Friday, February 8, 2008

Microsoft-Yahoo fussion may let Google grab mobile ads

Among the benefits Microsoft could get from acquiring Yahoo for $44.6 billion is a chance to compete in the emerging mobile advertising market. But while Microsoft struggles to take over Yahoo, both Microsoft and Yahoo could be distracted while Google becomes dominant in still another market.
While Microsoft Relevant Products/Services's $44.6 billion bid for Yahoo appears to be aimed at capturing a share of the rapidly growing online advertising market dominated by Google, some observers think the move would also position Microsoft in the emerging market for mobile advertising.
Robert Scoble, vice president of media development for and a former Microsoft blogger, wrote on his Scobelizer blog that the leveraged buyout will actually benefit Google by distracting both Microsoft and Yahoo from the mobile front.
"The real race today" Scoble wrote, "is for ownership of your mobile phone." He noted that six million cell-phone users are added every month in China. "So every month that Microsoft and Yahoo will be stuck in some courtroom arguing out why this is a good deal means money in the bank for Google as they close mobile-phone deal after mobile-phone deal," he said.

Huge Emerging Market

While mobile advertising was an emerging $106 million business in the U.S. and Europe in 2007, researchers such as Local Mobile Search predict it will balloon to $5 billion by 2012.
Even so, it's probably unlikely that mobile advertising was the driving force in Microsoft's interest in Yahoo, said Charles King, principal analyst with Pund-IT, in a telphone interview. "There's opportunity there, certainly, but the fly in the ointment is that mobile services are very much an emerging market," he said.
Yahoo is a strong player in the emerging market, though. In addition to making its many services such as e-mail and IM available on mobile devices, Yahoo owns a 40 percent stake in Chinese search company Alibaba and operates a strong division in Japan. "Those two markets are among the fastest-growing and most sophisticated in the world," King noted.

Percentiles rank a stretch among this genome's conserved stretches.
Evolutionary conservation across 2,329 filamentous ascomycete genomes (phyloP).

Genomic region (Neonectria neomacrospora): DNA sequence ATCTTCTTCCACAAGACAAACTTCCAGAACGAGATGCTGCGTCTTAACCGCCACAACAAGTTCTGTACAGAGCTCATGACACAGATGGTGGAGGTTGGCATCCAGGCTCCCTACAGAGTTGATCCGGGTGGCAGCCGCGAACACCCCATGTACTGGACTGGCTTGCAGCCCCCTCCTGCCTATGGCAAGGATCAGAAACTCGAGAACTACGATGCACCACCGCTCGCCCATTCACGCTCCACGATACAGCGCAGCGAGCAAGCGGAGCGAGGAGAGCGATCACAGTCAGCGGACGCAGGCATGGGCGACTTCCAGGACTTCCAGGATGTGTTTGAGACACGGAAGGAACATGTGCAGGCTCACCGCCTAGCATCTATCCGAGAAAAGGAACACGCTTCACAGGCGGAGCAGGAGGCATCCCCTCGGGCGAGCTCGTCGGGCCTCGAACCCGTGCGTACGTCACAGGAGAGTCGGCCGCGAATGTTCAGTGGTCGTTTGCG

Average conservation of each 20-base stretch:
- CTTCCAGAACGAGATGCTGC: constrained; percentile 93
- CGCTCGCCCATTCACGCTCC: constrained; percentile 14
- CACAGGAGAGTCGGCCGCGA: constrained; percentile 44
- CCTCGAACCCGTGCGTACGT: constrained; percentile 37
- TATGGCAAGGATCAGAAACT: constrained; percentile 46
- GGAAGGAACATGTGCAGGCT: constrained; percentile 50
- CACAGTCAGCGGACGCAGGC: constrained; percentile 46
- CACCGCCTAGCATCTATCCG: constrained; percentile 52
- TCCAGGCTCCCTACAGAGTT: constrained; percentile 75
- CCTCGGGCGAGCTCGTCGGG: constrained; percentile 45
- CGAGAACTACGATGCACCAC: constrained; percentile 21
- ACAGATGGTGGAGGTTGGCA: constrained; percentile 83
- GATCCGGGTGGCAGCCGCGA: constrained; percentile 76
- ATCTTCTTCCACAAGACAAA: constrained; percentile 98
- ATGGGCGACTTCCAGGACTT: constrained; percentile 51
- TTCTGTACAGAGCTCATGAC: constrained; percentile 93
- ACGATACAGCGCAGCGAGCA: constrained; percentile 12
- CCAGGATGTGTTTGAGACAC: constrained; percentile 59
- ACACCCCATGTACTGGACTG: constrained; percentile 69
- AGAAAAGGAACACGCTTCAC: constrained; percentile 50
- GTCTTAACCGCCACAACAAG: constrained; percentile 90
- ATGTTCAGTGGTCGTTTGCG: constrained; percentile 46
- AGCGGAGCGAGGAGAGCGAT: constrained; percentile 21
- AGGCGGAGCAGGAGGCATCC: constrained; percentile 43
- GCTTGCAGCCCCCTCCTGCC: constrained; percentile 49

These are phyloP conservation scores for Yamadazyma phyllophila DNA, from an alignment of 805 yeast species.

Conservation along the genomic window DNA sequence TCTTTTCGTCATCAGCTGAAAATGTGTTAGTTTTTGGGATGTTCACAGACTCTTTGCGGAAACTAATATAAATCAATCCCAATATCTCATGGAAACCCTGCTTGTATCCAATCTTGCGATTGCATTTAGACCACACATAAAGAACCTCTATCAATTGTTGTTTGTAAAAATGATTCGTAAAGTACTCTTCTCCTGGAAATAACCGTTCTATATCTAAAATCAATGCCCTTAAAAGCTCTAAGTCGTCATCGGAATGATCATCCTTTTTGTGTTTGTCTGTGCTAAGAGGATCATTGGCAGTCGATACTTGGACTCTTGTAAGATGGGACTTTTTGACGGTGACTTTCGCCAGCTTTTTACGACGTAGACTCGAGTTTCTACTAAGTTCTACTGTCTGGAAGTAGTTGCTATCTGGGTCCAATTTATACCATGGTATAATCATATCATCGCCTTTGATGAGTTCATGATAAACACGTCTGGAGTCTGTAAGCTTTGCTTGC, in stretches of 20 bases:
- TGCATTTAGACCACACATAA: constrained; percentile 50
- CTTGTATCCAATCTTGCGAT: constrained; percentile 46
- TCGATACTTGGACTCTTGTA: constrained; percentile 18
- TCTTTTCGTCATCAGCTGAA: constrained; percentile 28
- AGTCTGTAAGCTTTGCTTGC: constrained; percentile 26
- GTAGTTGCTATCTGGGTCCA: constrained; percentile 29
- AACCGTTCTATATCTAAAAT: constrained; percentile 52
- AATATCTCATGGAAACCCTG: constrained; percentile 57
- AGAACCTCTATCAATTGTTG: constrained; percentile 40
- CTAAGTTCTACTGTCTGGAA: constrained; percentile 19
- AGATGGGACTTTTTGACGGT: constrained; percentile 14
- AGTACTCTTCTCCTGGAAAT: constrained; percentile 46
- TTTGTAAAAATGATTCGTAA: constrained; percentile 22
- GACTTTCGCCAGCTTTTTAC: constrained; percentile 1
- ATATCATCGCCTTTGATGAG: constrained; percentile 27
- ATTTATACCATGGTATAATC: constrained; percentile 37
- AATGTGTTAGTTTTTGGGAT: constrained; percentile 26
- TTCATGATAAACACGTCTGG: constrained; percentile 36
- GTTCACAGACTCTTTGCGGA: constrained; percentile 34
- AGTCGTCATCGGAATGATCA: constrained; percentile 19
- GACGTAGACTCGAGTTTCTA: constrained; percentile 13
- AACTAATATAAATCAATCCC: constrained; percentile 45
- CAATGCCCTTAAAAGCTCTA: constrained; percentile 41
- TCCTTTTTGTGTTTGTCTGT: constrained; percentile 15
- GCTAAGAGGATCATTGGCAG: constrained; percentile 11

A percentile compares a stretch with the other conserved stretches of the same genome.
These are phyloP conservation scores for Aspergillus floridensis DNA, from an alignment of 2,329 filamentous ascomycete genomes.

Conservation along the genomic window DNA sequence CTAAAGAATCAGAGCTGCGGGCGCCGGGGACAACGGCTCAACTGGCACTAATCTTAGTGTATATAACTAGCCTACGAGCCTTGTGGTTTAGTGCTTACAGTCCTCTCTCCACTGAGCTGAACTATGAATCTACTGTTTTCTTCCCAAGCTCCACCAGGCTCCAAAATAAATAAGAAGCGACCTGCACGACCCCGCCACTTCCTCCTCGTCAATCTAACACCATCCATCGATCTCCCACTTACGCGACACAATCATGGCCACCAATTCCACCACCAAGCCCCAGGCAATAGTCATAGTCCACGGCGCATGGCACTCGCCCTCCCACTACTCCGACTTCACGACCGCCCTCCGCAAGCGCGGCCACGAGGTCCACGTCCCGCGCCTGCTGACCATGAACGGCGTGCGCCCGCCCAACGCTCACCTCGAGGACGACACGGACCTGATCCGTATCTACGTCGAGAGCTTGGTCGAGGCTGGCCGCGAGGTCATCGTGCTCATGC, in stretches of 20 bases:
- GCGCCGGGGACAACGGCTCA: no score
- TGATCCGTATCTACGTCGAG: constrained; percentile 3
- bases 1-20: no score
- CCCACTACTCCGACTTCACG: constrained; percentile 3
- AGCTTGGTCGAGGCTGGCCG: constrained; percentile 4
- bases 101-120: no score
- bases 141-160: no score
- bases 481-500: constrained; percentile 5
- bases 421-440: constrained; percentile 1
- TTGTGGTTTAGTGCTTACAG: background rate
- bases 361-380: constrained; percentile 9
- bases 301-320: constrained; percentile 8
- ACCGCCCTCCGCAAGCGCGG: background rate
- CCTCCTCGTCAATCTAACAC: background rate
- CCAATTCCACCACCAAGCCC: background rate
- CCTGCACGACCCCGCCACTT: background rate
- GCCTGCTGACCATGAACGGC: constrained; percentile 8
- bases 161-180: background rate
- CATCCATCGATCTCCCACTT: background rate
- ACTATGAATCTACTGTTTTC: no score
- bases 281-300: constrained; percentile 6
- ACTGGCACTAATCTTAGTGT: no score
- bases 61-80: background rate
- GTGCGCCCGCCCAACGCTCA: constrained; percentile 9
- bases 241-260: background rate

Time on Google's Side

While the mobile advertising market is still too young for any one company to be considered dominant, it will advance very quickly. "Anyone who wants to compete in that market needs to get to the front of the line," King said. "Time is a critical factor because of the speed at which the market is growing."
To some degree, Google's dominance in searches may spill over into the mobile space. "Google's mindshare in search is pretty remarkable. Once they tend to engage users in their service, it's really tough for competitors to dislodge them," King said. "If they can do with mobile advertising what they've done with search," Google may be quickly able to achieve dominance in mobile.
With European and U.S. regulators certain to give the deal intense scrutiny, whatever advantanges Microsoft and Yahoo gain from combining won't happen for several years. That gives Google a huge head start, King said. "Time is definitely on Google's side; they've proven they can move very quickly when they want to."

Cultural Conflict

Microsoft, on the other hand, "plays a good long game," King said. "The company is so successful commercially they can devote the time and effort and resources to enter a market -- even if it takes years to do so." While buying Yahoo would give Microsoft a "definite leg up," King said, it may not happen soon enough to block Google.
Besides the time for the acquisition to clear regulators, Microsoft faces large integration issues in swallowing the Silicon Valley icon. This deal, for example, is twice as large as HP's acquisition of Compaq in 2000. That acquisition, like the infamous merger of AOL and Time Warner, faltered mostly "on cultural issues," King said.
"Often you'll hear about immense technical benefits of an acquisition, but unless the cultural components are dealt with successfully, the acquiring company can wind up with a handful of ashes," King added.

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